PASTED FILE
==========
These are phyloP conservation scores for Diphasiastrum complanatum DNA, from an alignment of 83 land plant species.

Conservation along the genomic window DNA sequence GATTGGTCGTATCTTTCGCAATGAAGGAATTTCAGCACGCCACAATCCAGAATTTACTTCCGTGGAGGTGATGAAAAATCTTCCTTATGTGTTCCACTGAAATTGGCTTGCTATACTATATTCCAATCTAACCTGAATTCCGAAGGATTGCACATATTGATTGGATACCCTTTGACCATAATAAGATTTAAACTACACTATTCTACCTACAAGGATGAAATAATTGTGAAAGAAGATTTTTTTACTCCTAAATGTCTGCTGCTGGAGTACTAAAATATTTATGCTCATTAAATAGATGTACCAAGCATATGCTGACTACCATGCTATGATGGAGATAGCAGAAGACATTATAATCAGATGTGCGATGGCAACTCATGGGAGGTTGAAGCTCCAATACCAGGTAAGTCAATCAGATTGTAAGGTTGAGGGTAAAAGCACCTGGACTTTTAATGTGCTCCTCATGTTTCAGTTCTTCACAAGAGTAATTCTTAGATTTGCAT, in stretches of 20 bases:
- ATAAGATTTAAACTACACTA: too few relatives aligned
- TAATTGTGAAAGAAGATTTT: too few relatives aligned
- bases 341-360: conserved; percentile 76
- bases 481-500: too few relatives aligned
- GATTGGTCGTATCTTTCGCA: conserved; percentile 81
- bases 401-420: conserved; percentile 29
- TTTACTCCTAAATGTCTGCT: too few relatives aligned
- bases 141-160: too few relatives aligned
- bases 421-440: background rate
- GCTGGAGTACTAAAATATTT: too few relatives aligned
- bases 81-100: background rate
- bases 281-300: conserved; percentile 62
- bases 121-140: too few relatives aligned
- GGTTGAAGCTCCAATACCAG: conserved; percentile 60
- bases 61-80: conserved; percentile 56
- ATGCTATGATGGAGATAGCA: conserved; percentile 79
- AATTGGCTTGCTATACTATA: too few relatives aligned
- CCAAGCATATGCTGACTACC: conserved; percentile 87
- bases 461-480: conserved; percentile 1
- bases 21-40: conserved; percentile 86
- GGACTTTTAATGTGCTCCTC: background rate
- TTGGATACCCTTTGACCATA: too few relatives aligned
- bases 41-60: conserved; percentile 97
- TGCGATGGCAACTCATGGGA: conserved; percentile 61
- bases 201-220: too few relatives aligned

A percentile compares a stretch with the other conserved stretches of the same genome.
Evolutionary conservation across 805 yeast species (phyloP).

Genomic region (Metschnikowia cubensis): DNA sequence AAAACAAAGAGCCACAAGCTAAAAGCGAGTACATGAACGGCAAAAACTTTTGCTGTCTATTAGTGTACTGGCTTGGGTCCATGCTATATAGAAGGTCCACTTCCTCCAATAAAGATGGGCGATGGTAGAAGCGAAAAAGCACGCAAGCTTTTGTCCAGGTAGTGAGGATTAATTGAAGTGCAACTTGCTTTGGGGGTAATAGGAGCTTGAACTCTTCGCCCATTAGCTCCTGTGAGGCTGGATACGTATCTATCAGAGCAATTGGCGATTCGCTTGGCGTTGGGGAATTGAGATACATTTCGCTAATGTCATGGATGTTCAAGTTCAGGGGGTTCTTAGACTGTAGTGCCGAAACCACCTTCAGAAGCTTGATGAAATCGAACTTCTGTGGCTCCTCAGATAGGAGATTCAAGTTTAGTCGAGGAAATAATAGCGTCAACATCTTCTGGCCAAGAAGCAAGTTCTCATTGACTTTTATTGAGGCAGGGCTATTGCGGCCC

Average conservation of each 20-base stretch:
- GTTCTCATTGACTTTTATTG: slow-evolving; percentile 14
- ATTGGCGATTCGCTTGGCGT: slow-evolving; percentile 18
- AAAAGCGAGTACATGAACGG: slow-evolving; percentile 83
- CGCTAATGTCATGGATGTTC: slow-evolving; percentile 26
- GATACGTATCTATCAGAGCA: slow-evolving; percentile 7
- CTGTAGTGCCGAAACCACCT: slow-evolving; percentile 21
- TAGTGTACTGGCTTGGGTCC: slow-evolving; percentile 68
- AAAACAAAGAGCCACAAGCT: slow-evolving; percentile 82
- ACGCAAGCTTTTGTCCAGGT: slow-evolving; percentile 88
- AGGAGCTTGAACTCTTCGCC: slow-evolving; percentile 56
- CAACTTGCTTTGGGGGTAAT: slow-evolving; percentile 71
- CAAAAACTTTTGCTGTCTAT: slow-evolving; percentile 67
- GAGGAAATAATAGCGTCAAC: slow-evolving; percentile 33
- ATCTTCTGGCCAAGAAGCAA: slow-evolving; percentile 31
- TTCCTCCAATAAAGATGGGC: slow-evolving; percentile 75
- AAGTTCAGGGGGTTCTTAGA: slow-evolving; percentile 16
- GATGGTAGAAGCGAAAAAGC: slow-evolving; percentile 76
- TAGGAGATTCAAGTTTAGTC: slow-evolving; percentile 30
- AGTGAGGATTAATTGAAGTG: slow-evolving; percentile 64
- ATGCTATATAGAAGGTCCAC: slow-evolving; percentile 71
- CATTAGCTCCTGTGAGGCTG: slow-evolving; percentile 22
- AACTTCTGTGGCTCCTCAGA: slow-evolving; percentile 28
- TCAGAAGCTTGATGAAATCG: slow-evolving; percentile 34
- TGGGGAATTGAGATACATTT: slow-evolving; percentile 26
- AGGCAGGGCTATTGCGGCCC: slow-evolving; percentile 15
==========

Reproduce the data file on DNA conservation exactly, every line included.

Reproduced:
These are phyloP conservation scores for Diphasiastrum complanatum DNA, from an alignment of 83 land plant species.

Conservation along the genomic window DNA sequence GATTGGTCGTATCTTTCGCAATGAAGGAATTTCAGCACGCCACAATCCAGAATTTACTTCCGTGGAGGTGATGAAAAATCTTCCTTATGTGTTCCACTGAAATTGGCTTGCTATACTATATTCCAATCTAACCTGAATTCCGAAGGATTGCACATATTGATTGGATACCCTTTGACCATAATAAGATTTAAACTACACTATTCTACCTACAAGGATGAAATAATTGTGAAAGAAGATTTTTTTACTCCTAAATGTCTGCTGCTGGAGTACTAAAATATTTATGCTCATTAAATAGATGTACCAAGCATATGCTGACTACCATGCTATGATGGAGATAGCAGAAGACATTATAATCAGATGTGCGATGGCAACTCATGGGAGGTTGAAGCTCCAATACCAGGTAAGTCAATCAGATTGTAAGGTTGAGGGTAAAAGCACCTGGACTTTTAATGTGCTCCTCATGTTTCAGTTCTTCACAAGAGTAATTCTTAGATTTGCAT, in stretches of 20 bases:
- ATAAGATTTAAACTACACTA: too few relatives aligned
- TAATTGTGAAAGAAGATTTT: too few relatives aligned
- bases 341-360: conserved; percentile 76
- bases 481-500: too few relatives aligned
- GATTGGTCGTATCTTTCGCA: conserved; percentile 81
- bases 401-420: conserved; percentile 29
- TTTACTCCTAAATGTCTGCT: too few relatives aligned
- bases 141-160: too few relatives aligned
- bases 421-440: background rate
- GCTGGAGTACTAAAATATTT: too few relatives aligned
- bases 81-100: background rate
- bases 281-300: conserved; percentile 62
- bases 121-140: too few relatives aligned
- GGTTGAAGCTCCAATACCAG: conserved; percentile 60
- bases 61-80: conserved; percentile 56
- ATGCTATGATGGAGATAGCA: conserved; percentile 79
- AATTGGCTTGCTATACTATA: too few relatives aligned
- CCAAGCATATGCTGACTACC: conserved; percentile 87
- bases 461-480: conserved; percentile 1
- bases 21-40: conserved; percentile 86
- GGACTTTTAATGTGCTCCTC: background rate
- TTGGATACCCTTTGACCATA: too few relatives aligned
- bases 41-60: conserved; percentile 97
- TGCGATGGCAACTCATGGGA: conserved; percentile 61
- bases 201-220: too few relatives aligned

A percentile compares a stretch with the other conserved stretches of the same genome.
Evolutionary conservation across 805 yeast species (phyloP).

Genomic region (Metschnikowia cubensis): DNA sequence AAAACAAAGAGCCACAAGCTAAAAGCGAGTACATGAACGGCAAAAACTTTTGCTGTCTATTAGTGTACTGGCTTGGGTCCATGCTATATAGAAGGTCCACTTCCTCCAATAAAGATGGGCGATGGTAGAAGCGAAAAAGCACGCAAGCTTTTGTCCAGGTAGTGAGGATTAATTGAAGTGCAACTTGCTTTGGGGGTAATAGGAGCTTGAACTCTTCGCCCATTAGCTCCTGTGAGGCTGGATACGTATCTATCAGAGCAATTGGCGATTCGCTTGGCGTTGGGGAATTGAGATACATTTCGCTAATGTCATGGATGTTCAAGTTCAGGGGGTTCTTAGACTGTAGTGCCGAAACCACCTTCAGAAGCTTGATGAAATCGAACTTCTGTGGCTCCTCAGATAGGAGATTCAAGTTTAGTCGAGGAAATAATAGCGTCAACATCTTCTGGCCAAGAAGCAAGTTCTCATTGACTTTTATTGAGGCAGGGCTATTGCGGCCC

Average conservation of each 20-base stretch:
- GTTCTCATTGACTTTTATTG: slow-evolving; percentile 14
- ATTGGCGATTCGCTTGGCGT: slow-evolving; percentile 18
- AAAAGCGAGTACATGAACGG: slow-evolving; percentile 83
- CGCTAATGTCATGGATGTTC: slow-evolving; percentile 26
- GATACGTATCTATCAGAGCA: slow-evolving; percentile 7
- CTGTAGTGCCGAAACCACCT: slow-evolving; percentile 21
- TAGTGTACTGGCTTGGGTCC: slow-evolving; percentile 68
- AAAACAAAGAGCCACAAGCT: slow-evolving; percentile 82
- ACGCAAGCTTTTGTCCAGGT: slow-evolving; percentile 88
- AGGAGCTTGAACTCTTCGCC: slow-evolving; percentile 56
- CAACTTGCTTTGGGGGTAAT: slow-evolving; percentile 71
- CAAAAACTTTTGCTGTCTAT: slow-evolving; percentile 67
- GAGGAAATAATAGCGTCAAC: slow-evolving; percentile 33
- ATCTTCTGGCCAAGAAGCAA: slow-evolving; percentile 31
- TTCCTCCAATAAAGATGGGC: slow-evolving; percentile 75
- AAGTTCAGGGGGTTCTTAGA: slow-evolving; percentile 16
- GATGGTAGAAGCGAAAAAGC: slow-evolving; percentile 76
- TAGGAGATTCAAGTTTAGTC: slow-evolving; percentile 30
- AGTGAGGATTAATTGAAGTG: slow-evolving; percentile 64
- ATGCTATATAGAAGGTCCAC: slow-evolving; percentile 71
- CATTAGCTCCTGTGAGGCTG: slow-evolving; percentile 22
- AACTTCTGTGGCTCCTCAGA: slow-evolving; percentile 28
- TCAGAAGCTTGATGAAATCG: slow-evolving; percentile 34
- TGGGGAATTGAGATACATTT: slow-evolving; percentile 26
- AGGCAGGGCTATTGCGGCCC: slow-evolving; percentile 15